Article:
Monday, February 27, 2012

Congratulations Bret!

As a long-time Flight of the Conchords fan I was delighted to see the lovely Bret McKenzie win an Oscar last night for his song "Man Or Muppet" from the latest Muppets movie.

Now that would definitely impress Murray at the band meeting :)))

The Playlist: January-February 2012

"The Boy Can Dance" - Afro-Dite: one of the very few songs in this year's Melodifestivalen which I'll continue to listen to after the contest.

"Stay" - Tooji: an absolute cracker representing Norway this year. Modern beats blended with eastern rhythms = success! (hopefully).

"Shapeshifter" - Rikke Normann: I really enjoyed following the Norwegian national finals his year and even though I didn't really enjoy the performance on the night, this works very well indeed on record.

"You and I" - Minnie-Oh: a cracking wee song from the MGP. She's charming and captivating and very different, and I hope we see her again in the contest in the future.

"Take Our Hearts" - Jesper Nohrstedt: I'm probably calling it this year's "Yes Man" with a considerable post-(D)MGP life on my playlist.

"Remedy" - J-Son featuring Salem Al Fakir: these are exciting times for our main man: recently married, baby on the way and soundtracking it all is this joy-filled rap/pop crossover collaboration with rapper J-Son.

"Live Tomorrow" - Lena Philipsson: I'm not really a fan of Laleh but I'm enjoying Lena's version of this song, the sentiment of which is very appropriate at this point in time.

"Hugarro" - Magni Asgeirsson: he gave his typical passionate performance of this rock ballad in the Icelandic final, but of course it was Jonsi and Greta's year.

"Somebody That I Used To Know" - Gotye featuring Kimbra: yes I know it's pretty ubiquitous by now but on the plus side, it's not Someone Like You or Jessie J :)

"America" - Le Kid: for some reason I've got right into this song again. Just a pure pop song, nothing more and nothing less.

"My Own Worst Enemy" - Robert Pettersson featuring Helena Josefsson: It's very James Bond-ish and dramatic so it's very appropriate that it's a Swedish movie theme, with distinctive vocals from the Takida frontman.

Sunday, February 26, 2012

Melodifestivalen 2012: Deltävling 4, Malmö 25.02.12

All three presenters were in place this week, and the show began with a salute to the returning Helena - a parody song with a nod to Bjorn Ranelid's number from last week. Heat 4 is traditionally the toughest of all, featuring some of the strongest candidates and big names.

First on stage was one of MF's biggest names of all - Charlotte Perrelli, making her comeback 4 years after "Hero". Much was made of the height of the heels, the cost of the lighting effects and that glittery dress. Apparently the whole thing was expansive as well as expensive, as it appeared it wouldn't all fit on the smaller stage at Andra Chansen. So Charlotte was in it to win it, or at least to go #direkttillgloben. That was all very well, but what about the song? Sorry Charlotte, but "The Girl" was nothing special, and all those fancy effects didn't really come across watching on TV via a webstream. Oh and Fredrik Kempe still has the most slappable face in Sweden.

OPA! took to the catwalk to the sounds of "Opa Opa" (can you see what they just did there??). Mum cheered up at this one probably for all the wrong reasons...."it reminds me of the old fashioned kind of thing you used to get in Eurovision, all those old Greek songs!" Yes, but even Greece doesn't send stuff like this anymore. Aww, bless them though. This is probably the biggest audience they'll ever get.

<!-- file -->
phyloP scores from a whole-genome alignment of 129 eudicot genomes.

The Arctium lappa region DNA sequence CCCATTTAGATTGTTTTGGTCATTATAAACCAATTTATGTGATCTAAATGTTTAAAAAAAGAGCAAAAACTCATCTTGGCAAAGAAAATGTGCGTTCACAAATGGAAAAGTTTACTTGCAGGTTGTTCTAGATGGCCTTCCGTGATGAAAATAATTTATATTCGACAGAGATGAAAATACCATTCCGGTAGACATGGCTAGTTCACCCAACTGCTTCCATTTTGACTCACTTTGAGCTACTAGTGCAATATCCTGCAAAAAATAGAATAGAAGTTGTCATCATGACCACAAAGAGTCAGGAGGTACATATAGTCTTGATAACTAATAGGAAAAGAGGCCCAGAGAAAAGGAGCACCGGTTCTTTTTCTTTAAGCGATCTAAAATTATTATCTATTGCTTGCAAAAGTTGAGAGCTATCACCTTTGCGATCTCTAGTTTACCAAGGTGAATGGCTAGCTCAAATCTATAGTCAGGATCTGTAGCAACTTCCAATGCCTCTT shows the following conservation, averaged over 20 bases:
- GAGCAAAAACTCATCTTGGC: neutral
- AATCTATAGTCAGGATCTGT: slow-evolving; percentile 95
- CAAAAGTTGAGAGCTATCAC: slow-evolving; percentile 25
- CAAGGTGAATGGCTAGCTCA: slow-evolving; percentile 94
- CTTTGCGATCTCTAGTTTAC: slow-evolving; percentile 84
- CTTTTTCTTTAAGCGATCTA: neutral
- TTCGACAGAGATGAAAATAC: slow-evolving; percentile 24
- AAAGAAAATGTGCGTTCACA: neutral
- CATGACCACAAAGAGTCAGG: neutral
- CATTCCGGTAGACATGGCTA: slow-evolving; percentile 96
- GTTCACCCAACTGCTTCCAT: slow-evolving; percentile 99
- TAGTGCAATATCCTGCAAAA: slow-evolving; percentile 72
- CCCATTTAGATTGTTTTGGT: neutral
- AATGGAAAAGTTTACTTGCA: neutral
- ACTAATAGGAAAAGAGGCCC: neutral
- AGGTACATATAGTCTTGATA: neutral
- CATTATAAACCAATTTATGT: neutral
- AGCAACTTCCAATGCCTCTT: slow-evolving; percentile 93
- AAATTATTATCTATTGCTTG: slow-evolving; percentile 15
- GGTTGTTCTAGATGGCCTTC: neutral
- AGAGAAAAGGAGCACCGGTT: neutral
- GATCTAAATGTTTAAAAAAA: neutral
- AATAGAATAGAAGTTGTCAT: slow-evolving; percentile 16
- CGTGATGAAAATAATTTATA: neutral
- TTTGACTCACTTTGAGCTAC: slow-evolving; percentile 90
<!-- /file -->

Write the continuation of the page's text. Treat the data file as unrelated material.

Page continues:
Still have very fond memories of "1000 Miles" by H.E.A.T. which is probably the best rock song ever in Melodifestivalen. I'd have loved to have seen them back again, especially now with Erik as their lead singer. In the meantime we had to settle for 2011's interval act Dynazty, who if I recall were mentored by Peter Stormare. Their song "Land of Broken Dreams" was written by schlager legend G:son - strip away the guitars and this is very much a schlager song. It was also rather good, if not great. Mum liked their hair.

And now to the campest thing of the evening. Oh look - it's Lasse Holm! For younger readers, he was like the 80s MF songwriting equivalent of Fredrik Kempe. I explained to mum who Lotta and Christer were, and I totally expected her to hate their song. So imagine my surprise when she ended up swaying along to the great lost Julio Iglesias song, "Don't Let Me Down", only stopping to yell "Beatles rip-off!" at the chorus, referring to the Beatles song of the same name. Is my mother developing latent schlager tendencies? It was a very warm and likeable performance and was a definite qualifier.

Unlike the next song, "Goosebumps" by Hanna Lindblad. She entered the stage to "Dansa i Neon" - now that's a lot to live up to. Mum started singing "...and it was so yellow" in response to her horrific giant yellow snood which actually detracted from the performance and the song. It took a while for "Manipulated" to grow on me but it eventually did. I doubt if this one will, which is a bit disappointing considering that Linda Sundblad was involved in writing it.

We were both a bit more receptive of "Kyss Mig" by the unknown Axel Algmark. I'd even forgotten his name. "Axel somebody" says I, "Axl Rose?" mum offered. But he was probably more Hakan Hellstrom, and he put a lot of energy into his catchy performance. Mum liked his dancing. It was never anywhere near a qualifier but at least he perked the evening up.